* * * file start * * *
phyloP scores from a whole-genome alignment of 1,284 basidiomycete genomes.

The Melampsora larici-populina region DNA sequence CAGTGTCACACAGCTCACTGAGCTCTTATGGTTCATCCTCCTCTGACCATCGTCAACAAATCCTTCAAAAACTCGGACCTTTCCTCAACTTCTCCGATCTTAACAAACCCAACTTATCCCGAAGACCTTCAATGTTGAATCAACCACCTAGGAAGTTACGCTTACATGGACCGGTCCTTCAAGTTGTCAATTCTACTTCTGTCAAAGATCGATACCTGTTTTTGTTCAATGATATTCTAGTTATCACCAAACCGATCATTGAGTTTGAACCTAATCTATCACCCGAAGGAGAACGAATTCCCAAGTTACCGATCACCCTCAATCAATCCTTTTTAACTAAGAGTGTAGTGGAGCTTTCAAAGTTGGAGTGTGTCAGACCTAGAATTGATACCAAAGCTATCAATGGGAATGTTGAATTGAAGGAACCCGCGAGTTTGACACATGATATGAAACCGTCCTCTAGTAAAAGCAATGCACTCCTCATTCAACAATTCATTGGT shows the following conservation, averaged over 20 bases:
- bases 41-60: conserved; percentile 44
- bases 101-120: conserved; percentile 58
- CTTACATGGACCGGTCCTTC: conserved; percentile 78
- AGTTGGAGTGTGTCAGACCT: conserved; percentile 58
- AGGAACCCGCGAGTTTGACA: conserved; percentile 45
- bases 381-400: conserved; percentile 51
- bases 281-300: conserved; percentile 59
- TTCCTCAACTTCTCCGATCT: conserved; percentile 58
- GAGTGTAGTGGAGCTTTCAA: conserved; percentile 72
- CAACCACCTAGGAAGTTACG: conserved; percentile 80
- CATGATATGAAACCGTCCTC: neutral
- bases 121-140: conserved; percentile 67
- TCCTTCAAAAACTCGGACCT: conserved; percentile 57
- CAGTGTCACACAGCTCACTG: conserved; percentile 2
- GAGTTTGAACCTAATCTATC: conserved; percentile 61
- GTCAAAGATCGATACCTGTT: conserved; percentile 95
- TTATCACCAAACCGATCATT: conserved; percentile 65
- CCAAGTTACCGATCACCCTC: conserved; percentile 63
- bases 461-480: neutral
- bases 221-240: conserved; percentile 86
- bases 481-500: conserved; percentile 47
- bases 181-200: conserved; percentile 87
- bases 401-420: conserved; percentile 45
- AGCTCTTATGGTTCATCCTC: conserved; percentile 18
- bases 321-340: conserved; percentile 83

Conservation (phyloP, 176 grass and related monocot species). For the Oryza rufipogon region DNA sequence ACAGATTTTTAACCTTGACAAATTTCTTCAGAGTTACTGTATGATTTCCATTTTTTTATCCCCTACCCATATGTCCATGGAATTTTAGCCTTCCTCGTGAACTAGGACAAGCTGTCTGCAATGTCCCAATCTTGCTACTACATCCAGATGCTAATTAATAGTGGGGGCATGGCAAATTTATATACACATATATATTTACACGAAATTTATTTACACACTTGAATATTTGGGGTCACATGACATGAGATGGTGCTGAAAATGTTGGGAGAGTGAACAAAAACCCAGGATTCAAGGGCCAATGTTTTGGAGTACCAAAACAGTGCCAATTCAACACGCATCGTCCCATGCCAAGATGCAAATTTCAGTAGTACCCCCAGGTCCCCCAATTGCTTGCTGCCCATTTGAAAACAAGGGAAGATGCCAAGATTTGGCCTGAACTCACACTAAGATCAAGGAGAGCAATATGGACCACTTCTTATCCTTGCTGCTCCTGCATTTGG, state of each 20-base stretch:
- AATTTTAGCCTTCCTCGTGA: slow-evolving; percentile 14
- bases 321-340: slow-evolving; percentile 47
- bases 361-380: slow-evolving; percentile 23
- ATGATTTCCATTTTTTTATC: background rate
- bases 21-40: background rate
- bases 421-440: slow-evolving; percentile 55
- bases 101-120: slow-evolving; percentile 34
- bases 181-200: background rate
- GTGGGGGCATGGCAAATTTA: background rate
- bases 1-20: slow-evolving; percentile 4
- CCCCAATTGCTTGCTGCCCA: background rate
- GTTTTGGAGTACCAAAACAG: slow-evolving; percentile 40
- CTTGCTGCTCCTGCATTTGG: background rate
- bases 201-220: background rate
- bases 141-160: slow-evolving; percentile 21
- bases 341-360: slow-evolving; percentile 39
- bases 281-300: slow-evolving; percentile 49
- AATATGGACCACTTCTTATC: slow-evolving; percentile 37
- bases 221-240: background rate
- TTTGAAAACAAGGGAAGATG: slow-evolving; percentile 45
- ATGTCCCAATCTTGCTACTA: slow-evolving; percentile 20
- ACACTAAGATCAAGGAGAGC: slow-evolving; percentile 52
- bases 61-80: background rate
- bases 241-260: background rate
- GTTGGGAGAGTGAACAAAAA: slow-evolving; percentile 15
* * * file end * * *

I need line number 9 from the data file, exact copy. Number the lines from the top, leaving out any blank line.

- bases 281-300: conserved; percentile 59